In that same vein, working residents across the city, and particularly in the West End, are concerned about gentrification. As mayor, how would you balance new development and redevelopment with the needs of residents who want to stay in their homes and not be priced out of their neighborhoods?

As the city is growing in certain areas, you're gonna see that type of gentrification take place. There’s this issue of affordable housing and I saw in the news that Metro Council approved some changes and finally there's some partners. But now that someone is knocking on the door, it’s like maybe we need to look at it again. It’s just this thing of as long as it's not my back in my backyard, the people will support anything. But once it starts getting close to you, people have a tendency of saying, “Well, let's look at it again.” 

So I think what has to happen is for the council to say, “What are the areas that have that need?” Before it gets overtaken by newer development and these people are pushed out, we have to try to go ahead and identify those areas and create real incentives. If you're a developer, and you see real incentives that are doable, that you can make your earnings and do something better for your city, I think they’ll do that. One of the things that impresses immigrants about our society is that the people here really want to give back. 

It's about finding real solutions for people that need solutions. I think as a state, even our country, we have too much of people just throwing millions of dollars over here or there just to keep some people happy.

In response to our audience survey, many people voiced concerns about Louisville’s dirty streets. They wrote about litter in public parks, in bike lanes and in neighborhoods. How would you address the need to literally clean up the streets?

When a city starts getting to the point where things look like it's not taken care of, then that just gives a mindset of saying, “Well, I'll throw my trash there, too.” And it just goes on from there.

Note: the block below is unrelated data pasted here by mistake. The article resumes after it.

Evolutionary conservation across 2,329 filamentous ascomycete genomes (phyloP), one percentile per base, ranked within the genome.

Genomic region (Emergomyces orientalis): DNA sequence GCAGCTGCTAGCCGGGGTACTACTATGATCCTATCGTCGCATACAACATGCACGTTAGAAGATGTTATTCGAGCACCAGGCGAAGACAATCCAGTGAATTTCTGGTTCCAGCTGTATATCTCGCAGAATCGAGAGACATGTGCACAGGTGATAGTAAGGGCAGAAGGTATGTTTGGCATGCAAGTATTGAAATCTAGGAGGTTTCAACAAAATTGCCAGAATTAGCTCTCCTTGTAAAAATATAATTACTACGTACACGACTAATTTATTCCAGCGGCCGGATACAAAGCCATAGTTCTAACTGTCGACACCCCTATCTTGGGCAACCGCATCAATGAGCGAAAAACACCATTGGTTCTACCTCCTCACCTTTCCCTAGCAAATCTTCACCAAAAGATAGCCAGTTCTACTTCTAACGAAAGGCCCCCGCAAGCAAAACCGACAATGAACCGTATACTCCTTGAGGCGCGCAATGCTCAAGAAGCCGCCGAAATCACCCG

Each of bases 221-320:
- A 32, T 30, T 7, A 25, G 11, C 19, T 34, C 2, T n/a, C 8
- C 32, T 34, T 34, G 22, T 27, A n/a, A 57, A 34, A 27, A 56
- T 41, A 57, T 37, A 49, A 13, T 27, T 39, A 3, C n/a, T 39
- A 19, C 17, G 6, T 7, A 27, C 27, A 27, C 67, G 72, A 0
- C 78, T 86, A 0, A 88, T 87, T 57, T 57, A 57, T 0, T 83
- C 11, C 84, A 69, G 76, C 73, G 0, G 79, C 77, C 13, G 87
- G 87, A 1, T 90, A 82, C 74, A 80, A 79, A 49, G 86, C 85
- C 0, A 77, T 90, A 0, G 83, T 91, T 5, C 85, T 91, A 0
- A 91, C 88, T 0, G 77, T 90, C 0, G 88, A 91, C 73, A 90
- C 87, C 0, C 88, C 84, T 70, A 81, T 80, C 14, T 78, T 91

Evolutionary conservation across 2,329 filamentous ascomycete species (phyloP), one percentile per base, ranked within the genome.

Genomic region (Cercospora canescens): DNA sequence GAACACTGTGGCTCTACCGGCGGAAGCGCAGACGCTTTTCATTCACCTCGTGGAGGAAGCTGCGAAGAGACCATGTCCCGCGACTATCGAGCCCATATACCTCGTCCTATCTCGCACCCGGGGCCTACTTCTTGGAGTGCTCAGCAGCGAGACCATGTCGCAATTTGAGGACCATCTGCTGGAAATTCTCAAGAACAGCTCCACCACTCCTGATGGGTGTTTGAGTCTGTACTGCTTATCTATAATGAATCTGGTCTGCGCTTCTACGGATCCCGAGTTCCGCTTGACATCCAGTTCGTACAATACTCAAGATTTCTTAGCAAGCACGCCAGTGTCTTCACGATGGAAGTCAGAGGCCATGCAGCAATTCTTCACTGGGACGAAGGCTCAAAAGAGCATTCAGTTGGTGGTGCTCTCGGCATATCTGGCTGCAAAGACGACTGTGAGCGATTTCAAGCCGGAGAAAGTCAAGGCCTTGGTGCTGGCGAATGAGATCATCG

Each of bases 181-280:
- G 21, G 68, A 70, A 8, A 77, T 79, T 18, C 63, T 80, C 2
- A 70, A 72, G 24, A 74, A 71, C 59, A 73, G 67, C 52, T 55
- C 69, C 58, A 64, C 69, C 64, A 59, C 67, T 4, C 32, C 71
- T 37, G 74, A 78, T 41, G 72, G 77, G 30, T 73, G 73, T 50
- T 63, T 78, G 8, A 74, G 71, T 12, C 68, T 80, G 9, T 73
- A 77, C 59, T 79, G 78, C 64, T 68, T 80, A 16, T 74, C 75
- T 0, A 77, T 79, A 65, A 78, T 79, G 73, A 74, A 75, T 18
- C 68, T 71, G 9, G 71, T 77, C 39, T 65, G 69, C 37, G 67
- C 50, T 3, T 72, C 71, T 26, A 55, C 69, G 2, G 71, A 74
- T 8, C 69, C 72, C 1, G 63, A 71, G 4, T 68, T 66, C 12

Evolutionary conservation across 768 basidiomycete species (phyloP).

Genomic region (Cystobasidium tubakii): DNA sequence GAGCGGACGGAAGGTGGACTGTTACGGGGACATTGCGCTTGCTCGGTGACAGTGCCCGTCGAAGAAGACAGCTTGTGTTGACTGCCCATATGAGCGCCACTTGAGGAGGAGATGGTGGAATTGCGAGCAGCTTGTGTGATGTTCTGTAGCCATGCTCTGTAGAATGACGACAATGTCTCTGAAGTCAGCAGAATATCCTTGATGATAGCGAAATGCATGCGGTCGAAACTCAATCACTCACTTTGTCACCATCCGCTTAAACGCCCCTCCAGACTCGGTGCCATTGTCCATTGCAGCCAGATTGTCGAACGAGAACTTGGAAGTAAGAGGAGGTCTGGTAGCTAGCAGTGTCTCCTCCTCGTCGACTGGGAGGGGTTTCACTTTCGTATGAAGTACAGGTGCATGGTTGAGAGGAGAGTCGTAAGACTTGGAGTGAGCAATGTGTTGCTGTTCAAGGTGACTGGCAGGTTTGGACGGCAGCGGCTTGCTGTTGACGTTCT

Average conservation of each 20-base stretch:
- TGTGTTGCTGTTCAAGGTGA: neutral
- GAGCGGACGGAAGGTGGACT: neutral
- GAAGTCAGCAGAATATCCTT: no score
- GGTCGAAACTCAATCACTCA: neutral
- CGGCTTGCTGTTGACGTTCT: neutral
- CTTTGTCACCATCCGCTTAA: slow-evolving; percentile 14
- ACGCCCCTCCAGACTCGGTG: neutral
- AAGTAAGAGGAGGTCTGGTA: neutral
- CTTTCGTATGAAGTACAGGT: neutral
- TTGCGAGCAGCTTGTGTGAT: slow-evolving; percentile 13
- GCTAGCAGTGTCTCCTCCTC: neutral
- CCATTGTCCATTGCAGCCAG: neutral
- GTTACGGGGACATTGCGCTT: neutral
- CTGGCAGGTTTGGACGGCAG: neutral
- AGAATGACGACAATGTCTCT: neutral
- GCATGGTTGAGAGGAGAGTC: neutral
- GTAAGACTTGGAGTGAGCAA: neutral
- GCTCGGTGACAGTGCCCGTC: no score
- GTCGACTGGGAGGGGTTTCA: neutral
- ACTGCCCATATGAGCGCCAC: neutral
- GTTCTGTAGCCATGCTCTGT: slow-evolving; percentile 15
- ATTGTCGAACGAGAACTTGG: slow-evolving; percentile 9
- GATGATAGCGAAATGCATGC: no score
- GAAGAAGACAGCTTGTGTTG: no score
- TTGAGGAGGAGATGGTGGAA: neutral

So, hypothetically, if we're saying we put X amount of hours in different parts of the city to do cleanup, well maybe this section doesn’t need it every week, maybe we can move those resources to a section that needs it more. Maybe you say, “We just don't have the money for that.” But then you need to take a step back look at where are those cost savings you can do to do the things that are just really the bread and butter.

Let's clean up our city — not just on Derby. I get off the Third Street ramp, we're heading home and I know soon it’s going to be clean, they're gonna put the flowers, they're gonna get all the grass cut. You wait a few months and things just go back to the way they were. People in those areas realize what you're doing. And they just think, “That’s what they think of us.”

The Intergovernmental Panel on Climate Change recently released a report saying it is “now or never” to avoid a climate catastrophe. What will you do to protect Louisville and its residents from the impacts of climate change, including the threat of increased flooding from severe weather events?

The biggest concern that I see with that is the fact that the main component we are looking at for renewable energy is solar and it’s still an industry that’s just in its infancy. Let’s not even get into the issue that to keep solar affordable the things are made in another county, so you’re back to the dependency issue.

Is it important? Definitely. I think what the city should do is some of the things we know they’re already doing. They might put solar panels on buildings, like the police headquarters or other ones. They’re looking for ways to reduce the cost of energy. At the end of the day, if you can reduce the consumption, then you can use less of the fuels that people don’t want to be using. It’s moving in that direction, but I think it’s a very tough issue. There's only so many resources that the city has. So yes, it's great to get towards these energy goals. But in the meantime, the people living in the areas of town that have needs, are they just going to be just put on the back burner? That's what's important.

Roberto Roldan is the City Politics and Government Reporter for WFPL. Email Roberto at rroldan@lpm.org.